Answer: I never had an exact Record of my age but was informed by my friends who professed to be acquainted with my birth and who said they had Children near my age and whose ages were Recorded this being the only Channel through which I Could obtain any thing like a _____ knowledge of my age
Int 3: Where were you living when Called into service, where have you lived since and where do you now live?
Answer: When Called into Service I was living in Cumberland County North Carolina and remained there nearly three years after the Close of the War, then moved to South Carolina Orangeburgh District and lived there until the spring of 1810 the (sic) moved to the State of Mississippi (then a Territory) Pike County where I now live-
Int 4th: How you (sic) were you Called into Service were you drafted, or were You a Substitute, and if a Substitute for whom
Answer: For the first three years I enlisted under Col Hogan, the last twelve months Service I was what was called a Ballotted Substitute in North Carolina The Militia of that State then being classed in the Number of twelve in a class who had one of each class to enter the service or to Hire a Substitute, and I entered the service as a Substitute for one of the Class
Int 4: State the nameds of some of the regular officers who were with the troops where you served such Continental and Militia Regiments as you can recollect and the General Circumstances of your Services
Answer: The first General that I became acquainted with was by the name of Francis Nash who severely Wounded by a Cannon Ball at Germantown and died in a few days after, afterwards Col Hogan under whom I first enlisted as I was informed took the Command of General and was placed in Philadelphia and when the North Carolina Troops passed through that place he took command of them and marched on with them and I was one of his Guards during my stay in the service during the second term of service I was with General Green who commanded at the battle of Eutaw springs (sic) and General Marion and his troops of horse Joined General Green at the same time that Captain Dennis Porterfield Joined him with whom I was at the same time General Sumpter Cols Washington and Lee were in the Continental Army with the said General Green
Int: Did you ever receive a discharge from the service and if so by whom was it Given and what has become of it?
Answer: I Recd a discharge for my first Term of Service Col Sylvanus Harney and I also recd an Honourable discharge For my second time of Service but at this time do not recollect by whom it was signed but was discharged at Bacins bridge with about one hundred others including officers and privates but our discharges were placed in the hands of Some of the officers and retained until we came to Wilmington North Carolina to prevent our dispersing through the Country and save us From falling into the hand of the Tories And the last discharge that I Recd was given me at Wilmington by Sergant (sic) Jonathan Jones who was orderly sergant (sic) of Capt Porterfield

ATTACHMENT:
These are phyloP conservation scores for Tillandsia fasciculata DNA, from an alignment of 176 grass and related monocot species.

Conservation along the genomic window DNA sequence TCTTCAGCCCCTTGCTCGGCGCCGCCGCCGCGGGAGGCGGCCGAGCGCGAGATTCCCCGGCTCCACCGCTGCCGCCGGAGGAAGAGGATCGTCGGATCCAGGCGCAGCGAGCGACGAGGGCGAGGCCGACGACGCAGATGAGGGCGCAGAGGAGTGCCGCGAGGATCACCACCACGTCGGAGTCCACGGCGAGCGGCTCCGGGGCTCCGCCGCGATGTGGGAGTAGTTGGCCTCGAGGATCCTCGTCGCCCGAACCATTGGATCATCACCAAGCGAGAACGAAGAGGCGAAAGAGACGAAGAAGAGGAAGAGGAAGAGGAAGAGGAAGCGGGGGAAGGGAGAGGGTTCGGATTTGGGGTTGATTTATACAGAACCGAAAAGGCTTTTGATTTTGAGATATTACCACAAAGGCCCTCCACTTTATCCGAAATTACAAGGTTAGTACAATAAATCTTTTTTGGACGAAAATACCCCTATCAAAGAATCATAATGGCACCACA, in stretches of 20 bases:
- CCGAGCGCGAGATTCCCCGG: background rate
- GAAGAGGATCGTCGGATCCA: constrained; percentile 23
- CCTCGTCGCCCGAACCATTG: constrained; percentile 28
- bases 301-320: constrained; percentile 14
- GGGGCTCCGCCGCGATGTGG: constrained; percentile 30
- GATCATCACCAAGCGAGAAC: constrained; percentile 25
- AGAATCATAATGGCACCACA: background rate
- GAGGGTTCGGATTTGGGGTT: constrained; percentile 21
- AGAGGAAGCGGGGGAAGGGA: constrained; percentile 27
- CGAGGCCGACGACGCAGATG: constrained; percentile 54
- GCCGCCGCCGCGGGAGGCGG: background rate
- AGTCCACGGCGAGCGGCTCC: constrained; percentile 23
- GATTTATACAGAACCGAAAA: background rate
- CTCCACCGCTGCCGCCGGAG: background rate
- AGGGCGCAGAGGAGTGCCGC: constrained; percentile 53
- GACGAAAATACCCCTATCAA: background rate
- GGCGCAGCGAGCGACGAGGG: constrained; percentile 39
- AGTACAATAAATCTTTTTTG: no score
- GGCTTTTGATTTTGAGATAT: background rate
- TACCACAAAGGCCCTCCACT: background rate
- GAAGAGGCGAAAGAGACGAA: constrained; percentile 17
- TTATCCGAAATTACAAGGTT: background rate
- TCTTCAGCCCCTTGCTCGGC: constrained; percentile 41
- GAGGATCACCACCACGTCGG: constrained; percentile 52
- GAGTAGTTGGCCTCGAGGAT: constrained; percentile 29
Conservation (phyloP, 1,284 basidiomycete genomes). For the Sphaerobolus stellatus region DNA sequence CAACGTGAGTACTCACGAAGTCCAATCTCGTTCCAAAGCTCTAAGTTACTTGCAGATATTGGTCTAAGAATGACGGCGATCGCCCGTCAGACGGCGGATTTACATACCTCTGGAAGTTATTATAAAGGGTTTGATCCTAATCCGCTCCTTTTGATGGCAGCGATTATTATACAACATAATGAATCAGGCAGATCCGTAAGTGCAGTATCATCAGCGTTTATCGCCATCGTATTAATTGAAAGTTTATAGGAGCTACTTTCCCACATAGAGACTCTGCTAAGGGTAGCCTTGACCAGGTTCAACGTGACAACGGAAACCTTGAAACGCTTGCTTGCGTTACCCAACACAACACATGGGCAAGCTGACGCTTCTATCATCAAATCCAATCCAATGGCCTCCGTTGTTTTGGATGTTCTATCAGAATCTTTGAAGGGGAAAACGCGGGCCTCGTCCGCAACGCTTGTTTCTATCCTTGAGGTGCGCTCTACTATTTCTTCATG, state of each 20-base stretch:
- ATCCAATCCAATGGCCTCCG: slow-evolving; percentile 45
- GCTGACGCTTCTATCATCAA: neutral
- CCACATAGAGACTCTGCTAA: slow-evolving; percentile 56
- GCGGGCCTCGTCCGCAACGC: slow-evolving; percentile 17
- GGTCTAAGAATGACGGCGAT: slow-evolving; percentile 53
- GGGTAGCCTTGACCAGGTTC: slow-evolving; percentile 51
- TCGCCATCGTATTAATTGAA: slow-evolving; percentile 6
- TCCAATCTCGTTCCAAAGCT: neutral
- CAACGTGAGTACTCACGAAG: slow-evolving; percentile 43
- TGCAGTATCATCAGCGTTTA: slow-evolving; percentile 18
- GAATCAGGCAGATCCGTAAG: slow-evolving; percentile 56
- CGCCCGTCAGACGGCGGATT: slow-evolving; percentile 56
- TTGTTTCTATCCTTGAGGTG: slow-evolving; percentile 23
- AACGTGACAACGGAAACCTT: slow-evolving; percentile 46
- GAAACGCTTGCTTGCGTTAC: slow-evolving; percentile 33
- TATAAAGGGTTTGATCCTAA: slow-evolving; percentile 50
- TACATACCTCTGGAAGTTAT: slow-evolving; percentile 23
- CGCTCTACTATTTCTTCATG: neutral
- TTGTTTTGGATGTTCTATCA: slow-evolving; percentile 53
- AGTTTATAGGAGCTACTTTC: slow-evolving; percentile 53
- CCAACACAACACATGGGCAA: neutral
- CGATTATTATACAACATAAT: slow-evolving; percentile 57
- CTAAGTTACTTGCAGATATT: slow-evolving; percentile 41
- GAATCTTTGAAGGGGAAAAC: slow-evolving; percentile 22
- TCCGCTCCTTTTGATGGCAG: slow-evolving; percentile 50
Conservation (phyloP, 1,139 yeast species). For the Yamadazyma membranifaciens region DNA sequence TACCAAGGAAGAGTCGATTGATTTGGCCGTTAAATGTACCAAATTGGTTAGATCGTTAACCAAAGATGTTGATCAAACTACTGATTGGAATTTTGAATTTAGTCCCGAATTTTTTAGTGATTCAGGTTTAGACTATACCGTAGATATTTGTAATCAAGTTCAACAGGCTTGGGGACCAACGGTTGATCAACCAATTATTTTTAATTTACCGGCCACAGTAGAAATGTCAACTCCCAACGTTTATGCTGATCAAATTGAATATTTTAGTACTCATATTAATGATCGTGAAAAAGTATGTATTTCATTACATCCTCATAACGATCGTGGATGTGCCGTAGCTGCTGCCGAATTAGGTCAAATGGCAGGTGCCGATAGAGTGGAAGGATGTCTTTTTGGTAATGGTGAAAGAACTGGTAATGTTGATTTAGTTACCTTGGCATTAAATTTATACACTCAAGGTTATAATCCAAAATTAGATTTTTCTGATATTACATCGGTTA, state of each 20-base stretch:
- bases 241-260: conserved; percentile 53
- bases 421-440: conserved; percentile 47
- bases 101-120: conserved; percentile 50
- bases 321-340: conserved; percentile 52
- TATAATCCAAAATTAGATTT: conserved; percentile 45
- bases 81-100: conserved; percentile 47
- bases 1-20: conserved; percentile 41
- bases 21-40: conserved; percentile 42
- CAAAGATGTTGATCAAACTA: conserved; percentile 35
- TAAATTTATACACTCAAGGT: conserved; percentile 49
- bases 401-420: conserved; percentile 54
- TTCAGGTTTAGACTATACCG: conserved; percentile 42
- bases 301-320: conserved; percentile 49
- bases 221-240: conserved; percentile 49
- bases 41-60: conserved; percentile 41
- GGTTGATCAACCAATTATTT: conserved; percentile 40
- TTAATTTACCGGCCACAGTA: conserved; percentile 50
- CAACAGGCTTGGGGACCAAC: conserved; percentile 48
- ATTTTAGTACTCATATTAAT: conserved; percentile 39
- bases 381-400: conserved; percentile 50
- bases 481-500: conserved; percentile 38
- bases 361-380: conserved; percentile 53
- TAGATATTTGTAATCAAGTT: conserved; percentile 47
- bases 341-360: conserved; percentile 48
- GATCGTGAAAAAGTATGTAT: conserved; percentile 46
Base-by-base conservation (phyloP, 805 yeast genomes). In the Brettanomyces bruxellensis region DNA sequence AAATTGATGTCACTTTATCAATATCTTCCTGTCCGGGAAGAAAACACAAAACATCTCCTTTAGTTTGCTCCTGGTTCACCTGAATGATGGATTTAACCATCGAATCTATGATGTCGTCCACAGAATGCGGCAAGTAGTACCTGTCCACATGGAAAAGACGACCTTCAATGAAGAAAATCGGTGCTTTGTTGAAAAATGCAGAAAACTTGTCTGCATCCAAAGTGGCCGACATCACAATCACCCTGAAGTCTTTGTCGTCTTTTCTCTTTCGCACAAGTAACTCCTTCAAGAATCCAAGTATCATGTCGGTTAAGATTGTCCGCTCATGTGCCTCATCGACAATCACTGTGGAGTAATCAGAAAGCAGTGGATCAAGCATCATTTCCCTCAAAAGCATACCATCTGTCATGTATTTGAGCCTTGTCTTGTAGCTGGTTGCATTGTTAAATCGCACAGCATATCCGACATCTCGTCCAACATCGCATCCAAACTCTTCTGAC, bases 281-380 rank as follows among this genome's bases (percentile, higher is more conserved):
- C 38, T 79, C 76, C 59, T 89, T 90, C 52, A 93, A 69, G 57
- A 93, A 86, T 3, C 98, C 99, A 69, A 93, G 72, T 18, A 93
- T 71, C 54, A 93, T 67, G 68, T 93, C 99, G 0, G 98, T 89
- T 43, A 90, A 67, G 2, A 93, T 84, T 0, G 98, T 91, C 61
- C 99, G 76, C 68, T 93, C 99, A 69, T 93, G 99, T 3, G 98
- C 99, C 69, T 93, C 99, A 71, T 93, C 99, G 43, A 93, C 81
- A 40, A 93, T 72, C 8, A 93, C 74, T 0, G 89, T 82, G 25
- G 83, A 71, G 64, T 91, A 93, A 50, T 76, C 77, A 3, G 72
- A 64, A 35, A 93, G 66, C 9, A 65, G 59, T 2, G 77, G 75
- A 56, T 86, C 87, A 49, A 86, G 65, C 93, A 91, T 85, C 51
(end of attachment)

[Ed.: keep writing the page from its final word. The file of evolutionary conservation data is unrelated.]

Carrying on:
State the names of persons to who you are known in your present neighborhood, and who can testify as to your Character for veracity and their belief of your Services as a Soldier of the Revolution
Answer:I can Refer to my Neighbor JasY McNabb and the Reverend Joseph Raybourn and to many others who can and will testify to my Character veracity Probity &c
Sworn to and subscribed in open Court the 17th day of June 1833 :Isaac Carter
Geo. G. McNabb Clerk
We Joseph Raybourn a Clergyman and JasY McNabb Residing in Pike County and State of Mississippi do hereby certify that we are well acquainted with Isaac Carter who has subscribed and sworn to the above declaration that we believe him to be sixty nine years of age and that he is reputed and believed in the neighbourhood where he resides to have been a Soldier of the revolution and that we concur in that opinion
Sworn and subscribed to in open
Court this 17th day of June 1833
Geo G McNabb Clerk
Joseph Raybourn Clergyman
Jas Y McNabb
And the said Court do hereby declare their opinion after the Investigation of the matter and after putting the Interogatives prescribed by the war department that the above named Isaac Carter was a revolutionary Soldier and served as he states and the Court further certifies that it appears to them that the above named Joseph Rayburn who has signed the preceeding certificate is a Clergyman Resident of Pike.